Anne L. Fischer, firstname.lastname@example.org
WASHINGTON – Blowing up cells really isn’t anything new. It’s done in laser surgery, for example, to tissues in cells. But a new mass spectrometry method now can create explosions on a one-by-one basis without wrecking a cell’s chemical properties.
Akos Vertes, a professor of chemistry, biochemistry and molecular biology at The George Washington University in Washington, and graduate student Bindesh Shrestha are conducting studies in which they examine individual cells under various conditions, including how a plant cell reacts to drought conditions or an animal cell to the lack of nutrients. In the study, as reported September 2009 in the journal Analytical Chemistry, the researchers explore the metabolic variations among different types of cells.
Vertes, also founder and co-director of the university’s W.M. Keck Institute for Proteomics Technology and Applications, noted that “most studies like these use fluorescence tagging of a particular molecule, but the diversity of metabolites and compounds in cells, in my view, calls for mass spectrometry.”
Because a major consideration was the ability to study functioning cells in as close to in vivo condition as possible, they combined mass spectrometry with atmospheric pressure sampling. The group developed a laser ablation method that uses electrospray ionization to change the generated plume.
The laser radiation was produced by an Opolette, a diode-pumped Nd:YAG laser-driven optical parametric oscillator from Opotek Inc. of Carlsbad, Calif., operating at 2.94 µm, with a repetition rate of 100 Hz and a 5-ns pulse width. The laser light was sent to the target through a GeO2-based optical fiber (450-µm core diameter) from Infrared Fiber Systems of Silver Spring, Md.
In the past, researchers avoided using the atmospheric pressure technique because 99.9 percent of the ablated material is neutral, Vertes said. But when the electrospray ionization is added, the ablated material is converted into ions that can be analyzed by mass spectrometry.
One challenge was in leaving the chemical properties intact within the cell. By using the laser ablation tool in the mid-IR range (2.94 µm), energy is directed into the water molecules and not into the other molecules in the cell. The laser pulse is only 5 ns, which also is very efficient, Vertes noted.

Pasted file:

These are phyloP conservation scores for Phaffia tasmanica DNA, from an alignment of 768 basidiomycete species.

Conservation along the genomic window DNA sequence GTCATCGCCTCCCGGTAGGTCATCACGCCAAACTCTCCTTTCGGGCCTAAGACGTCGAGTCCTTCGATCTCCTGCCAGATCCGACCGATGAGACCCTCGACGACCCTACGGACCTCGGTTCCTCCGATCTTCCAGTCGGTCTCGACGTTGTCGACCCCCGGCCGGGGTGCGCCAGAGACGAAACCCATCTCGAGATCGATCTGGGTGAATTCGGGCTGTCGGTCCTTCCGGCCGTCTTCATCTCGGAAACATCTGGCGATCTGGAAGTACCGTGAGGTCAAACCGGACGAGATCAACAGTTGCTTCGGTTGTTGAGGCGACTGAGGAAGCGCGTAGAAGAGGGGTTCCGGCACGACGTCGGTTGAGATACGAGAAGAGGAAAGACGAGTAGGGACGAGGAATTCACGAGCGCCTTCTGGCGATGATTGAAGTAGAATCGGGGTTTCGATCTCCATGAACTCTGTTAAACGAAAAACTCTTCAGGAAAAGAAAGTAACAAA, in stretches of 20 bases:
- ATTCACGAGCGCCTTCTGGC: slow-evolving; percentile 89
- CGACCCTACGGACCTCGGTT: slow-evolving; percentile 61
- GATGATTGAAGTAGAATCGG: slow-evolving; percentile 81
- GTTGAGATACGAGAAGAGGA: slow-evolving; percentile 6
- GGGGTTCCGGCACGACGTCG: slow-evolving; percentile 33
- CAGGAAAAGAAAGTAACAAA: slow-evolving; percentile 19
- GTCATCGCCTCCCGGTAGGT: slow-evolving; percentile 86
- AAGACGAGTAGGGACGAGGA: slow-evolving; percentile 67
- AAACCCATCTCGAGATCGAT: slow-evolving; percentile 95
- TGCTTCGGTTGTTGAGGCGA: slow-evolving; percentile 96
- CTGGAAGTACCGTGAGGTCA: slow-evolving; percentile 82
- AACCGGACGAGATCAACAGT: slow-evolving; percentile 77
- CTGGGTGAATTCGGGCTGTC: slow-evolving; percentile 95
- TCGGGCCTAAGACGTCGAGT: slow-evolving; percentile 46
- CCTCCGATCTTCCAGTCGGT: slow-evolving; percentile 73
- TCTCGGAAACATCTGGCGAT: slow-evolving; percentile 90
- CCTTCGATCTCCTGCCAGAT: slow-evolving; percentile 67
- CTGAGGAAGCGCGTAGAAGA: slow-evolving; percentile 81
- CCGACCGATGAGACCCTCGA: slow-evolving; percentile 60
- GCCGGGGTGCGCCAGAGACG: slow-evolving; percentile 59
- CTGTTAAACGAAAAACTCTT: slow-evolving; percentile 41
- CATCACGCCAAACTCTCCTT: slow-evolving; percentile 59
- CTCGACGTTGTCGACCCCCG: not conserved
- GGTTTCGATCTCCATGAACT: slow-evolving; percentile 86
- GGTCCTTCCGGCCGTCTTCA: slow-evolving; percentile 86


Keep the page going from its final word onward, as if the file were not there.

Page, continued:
Another challenge was in targeting individual cells. Using mid-IR optics, even corrected for spherical aberration, one cannot focus better than 70 to 100 µm in spot diameter, Vertes said. To go below that size, the researchers used a special optical fiber that works in the mid-IR region, then applied an etching technique to the tip of the GeO2-based glass fiber.
Shown is cell-by-cell ablation of epidermal cells from a garden onion (Allium cepa). Each ablation was used to generate a mass spectrum reflecting the metabolic profile of the individual cell.
“What we ended up with was a commercial mass spectrometry system with a slightly modified front end,” Vertes said.
The group is continuing its work with an eye toward imaging biological cells in a more natural, three-dimensional grid structure. Usually, tissue is analyzed by mass spectrometry spot by spot on a grid. The problem, Vertes said, is that it forces a rectangular grid over nature, and “nature has its own grid structure.” To image cells in two or three dimensions, the researchers are taking an optical image to see where the cells are, then designing a pattern for the laser ablation that better follows the cell distribution.
In this way, he explained, they are reconstructing a “biologically more meaningful image.”